Conscription and Reform in the Russian Army Print

Andrew L. Spivak and William Alex Pridemore

Conscription and Reform in the Russian Army

May 7, 2004

Abstract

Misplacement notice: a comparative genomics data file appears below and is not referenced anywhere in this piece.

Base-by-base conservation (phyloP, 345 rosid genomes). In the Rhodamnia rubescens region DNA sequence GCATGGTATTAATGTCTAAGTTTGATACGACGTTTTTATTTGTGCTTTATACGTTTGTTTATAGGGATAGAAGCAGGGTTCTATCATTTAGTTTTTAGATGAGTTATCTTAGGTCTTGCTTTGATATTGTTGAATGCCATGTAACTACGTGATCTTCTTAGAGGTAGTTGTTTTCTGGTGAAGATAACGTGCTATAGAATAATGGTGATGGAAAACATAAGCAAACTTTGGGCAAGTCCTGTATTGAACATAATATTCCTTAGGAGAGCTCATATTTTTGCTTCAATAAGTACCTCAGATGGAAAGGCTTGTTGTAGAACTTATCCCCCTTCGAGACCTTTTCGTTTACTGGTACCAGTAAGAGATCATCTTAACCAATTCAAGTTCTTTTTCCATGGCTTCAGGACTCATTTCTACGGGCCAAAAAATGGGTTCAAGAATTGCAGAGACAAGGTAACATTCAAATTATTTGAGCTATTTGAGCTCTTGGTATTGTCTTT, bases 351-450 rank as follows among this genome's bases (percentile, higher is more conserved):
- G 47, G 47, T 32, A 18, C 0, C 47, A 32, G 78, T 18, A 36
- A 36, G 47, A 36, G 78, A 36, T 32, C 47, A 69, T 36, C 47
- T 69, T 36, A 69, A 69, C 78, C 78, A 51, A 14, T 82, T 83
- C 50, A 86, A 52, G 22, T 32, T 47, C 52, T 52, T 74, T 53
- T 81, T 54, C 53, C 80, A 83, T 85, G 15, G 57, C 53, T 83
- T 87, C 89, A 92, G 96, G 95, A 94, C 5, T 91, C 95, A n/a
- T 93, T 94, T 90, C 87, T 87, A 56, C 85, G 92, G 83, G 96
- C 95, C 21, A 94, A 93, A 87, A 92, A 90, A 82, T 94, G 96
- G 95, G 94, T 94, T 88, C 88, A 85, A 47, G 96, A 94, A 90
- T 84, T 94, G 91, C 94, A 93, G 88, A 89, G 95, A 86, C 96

Conscription in the contemporary Russian Army faces many serious problems, the roots of which lie the legacy of the Soviet Union. The violent experience of conscript life was a pervasive feature of the late Soviet military and continues to be a pressing factor in making fear of conscription and draft evasion a reality of the Russian Army and a central issue in Russian society. Additionally, the economic crises of the transition have pressed the armed forces to greater extremes in the challenge of supporting their troops with basic needs, thereby lowering morale and exacerbating the problems of extortion and violence in the ranks. The current crisis also involves parents who are desperately trying to help their sons avoid service and authorities who readily accept bribes for granting exemptions. Consequently, the conscription problem adds to the general issue of corruption in public service, while barracks violence nurtures disparaging and hostile attitudes among Russia's young men. Meanwhile, Soldiers' Mothers movements are making nominal attempts to utilize new civil liberties and the rule of law to protest and work against the draft, and the government is struggling to turn the dilapidated and demoralized military into a modern professional-volunteer force.